Everyone knows the classic Hollywood blockbuster starring John Travolta. But how does Saturday Night Fever fair when it makes the transition to stage?
It's hard to believe it's been 40 years since that iconic white suit with black shirt combination hit our screens.
Saturday Night Fever includes some of the most-loved songs from the 1970s, including one or two Bee Gees tunes.
The plot tells the story of Tony Manero (Richard Winsor), who works in a paint shop and lives with his parents. However he has a particular love of dance.
2001 - the club he frequently visits is holding a dance competition with a $1,000 prize. But Tony is left in a bit of a pickle in who to choose as his dance partner.
Anyone who has seen the original movie may be disappointed as a lot of it has been altered for the stage. A lot has been cut and therefore we don't get to engage with the characters as much and it all happens way too quick.
The iconic white suit made an appearance and the audience were wolf whistling as Winsor changed into it on stage.
Saturday Night Fever is perhaps the only musical I've seen where more emphasis is placed on the choreography over the vocals. The dancing was great and the cast looked to be enjoying it, however I feel it was missing a bit of the wow factor.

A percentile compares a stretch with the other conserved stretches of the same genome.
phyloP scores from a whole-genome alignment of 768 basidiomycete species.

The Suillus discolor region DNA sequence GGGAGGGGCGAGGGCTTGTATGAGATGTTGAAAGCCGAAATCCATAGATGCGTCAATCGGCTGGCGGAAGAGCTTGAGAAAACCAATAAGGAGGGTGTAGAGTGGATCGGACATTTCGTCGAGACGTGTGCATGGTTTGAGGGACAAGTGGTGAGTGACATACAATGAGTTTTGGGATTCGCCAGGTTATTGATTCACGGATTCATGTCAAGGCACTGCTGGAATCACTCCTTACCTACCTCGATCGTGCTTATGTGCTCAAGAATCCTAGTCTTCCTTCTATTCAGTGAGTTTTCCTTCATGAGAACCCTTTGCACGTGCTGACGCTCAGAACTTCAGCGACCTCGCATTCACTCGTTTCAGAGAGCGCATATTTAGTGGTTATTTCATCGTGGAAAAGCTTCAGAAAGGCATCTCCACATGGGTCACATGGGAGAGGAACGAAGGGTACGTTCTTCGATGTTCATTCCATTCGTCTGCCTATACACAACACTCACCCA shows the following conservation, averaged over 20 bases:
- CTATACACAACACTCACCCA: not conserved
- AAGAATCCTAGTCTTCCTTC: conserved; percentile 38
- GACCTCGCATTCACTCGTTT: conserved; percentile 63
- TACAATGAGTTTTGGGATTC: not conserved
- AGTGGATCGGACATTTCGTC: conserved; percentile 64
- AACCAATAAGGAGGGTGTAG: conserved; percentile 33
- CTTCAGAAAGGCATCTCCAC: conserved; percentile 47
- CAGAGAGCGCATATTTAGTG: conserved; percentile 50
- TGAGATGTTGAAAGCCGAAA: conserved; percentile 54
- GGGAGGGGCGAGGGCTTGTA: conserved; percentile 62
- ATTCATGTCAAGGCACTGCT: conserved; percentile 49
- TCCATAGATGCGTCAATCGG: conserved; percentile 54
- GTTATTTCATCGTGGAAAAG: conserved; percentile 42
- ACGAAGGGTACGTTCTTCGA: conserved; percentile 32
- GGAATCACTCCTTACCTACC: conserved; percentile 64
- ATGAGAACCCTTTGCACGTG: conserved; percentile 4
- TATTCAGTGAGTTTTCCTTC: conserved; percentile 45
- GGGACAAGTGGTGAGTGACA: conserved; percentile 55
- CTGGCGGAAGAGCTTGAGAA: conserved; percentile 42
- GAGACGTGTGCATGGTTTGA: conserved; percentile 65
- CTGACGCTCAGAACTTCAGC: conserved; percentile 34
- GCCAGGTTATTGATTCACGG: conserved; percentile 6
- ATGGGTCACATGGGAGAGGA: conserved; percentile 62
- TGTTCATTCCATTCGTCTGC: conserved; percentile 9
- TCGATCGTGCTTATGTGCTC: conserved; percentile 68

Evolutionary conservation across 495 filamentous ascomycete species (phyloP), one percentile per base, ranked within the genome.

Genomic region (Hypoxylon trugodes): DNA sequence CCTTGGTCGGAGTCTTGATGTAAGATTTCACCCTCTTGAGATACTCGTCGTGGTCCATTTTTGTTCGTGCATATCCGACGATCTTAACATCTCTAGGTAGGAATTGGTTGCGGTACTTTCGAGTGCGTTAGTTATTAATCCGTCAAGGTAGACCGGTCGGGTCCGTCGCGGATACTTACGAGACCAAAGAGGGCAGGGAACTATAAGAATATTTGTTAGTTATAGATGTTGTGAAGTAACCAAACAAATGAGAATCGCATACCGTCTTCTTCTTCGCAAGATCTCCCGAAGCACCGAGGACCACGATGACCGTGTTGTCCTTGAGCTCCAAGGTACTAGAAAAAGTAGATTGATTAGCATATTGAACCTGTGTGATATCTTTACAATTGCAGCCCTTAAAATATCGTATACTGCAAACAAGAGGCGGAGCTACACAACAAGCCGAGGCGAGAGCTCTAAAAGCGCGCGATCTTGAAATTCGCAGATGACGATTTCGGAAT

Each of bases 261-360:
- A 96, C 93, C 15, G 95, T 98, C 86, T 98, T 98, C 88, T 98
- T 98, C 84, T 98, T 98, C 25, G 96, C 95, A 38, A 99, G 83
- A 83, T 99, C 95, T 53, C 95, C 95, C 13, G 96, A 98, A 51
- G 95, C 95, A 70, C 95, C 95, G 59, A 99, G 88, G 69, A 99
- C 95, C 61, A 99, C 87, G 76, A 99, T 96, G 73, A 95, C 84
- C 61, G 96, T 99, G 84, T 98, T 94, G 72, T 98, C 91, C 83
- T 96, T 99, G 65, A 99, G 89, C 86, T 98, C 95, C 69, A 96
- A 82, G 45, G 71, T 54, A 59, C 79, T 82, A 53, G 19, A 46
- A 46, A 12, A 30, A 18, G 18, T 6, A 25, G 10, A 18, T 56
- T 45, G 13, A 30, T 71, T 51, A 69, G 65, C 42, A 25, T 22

Winsor does a good job in his portrayal of Tony. He has the moves and charisma of a good leading man. However, his New York accent had too much of the Italian style New York vibe. I think it could have been reeled in a bit more.
The set and lighting are one of the highlights of the show. The Bee Gees band take position on a platform above the stage and are there for the duration of the show. A giant mirror is used for the dancefloor scenes and the flashing lights are used around the theatre to give the audience the feeling that they're in a disco club.
You can't talk about Saturday Night Fever without mentioning the Bee Gees who were played by Edward Handoll, Alastair Hill and Matt Faull. And of course hits such as Stayin Alive, Night Fever and You Should Be Dancing had the audience up on their feet and joining in at the end.
Reviewer: Brian Madden
Reviewed: 22nd January 2019
North West End Rating: ★★★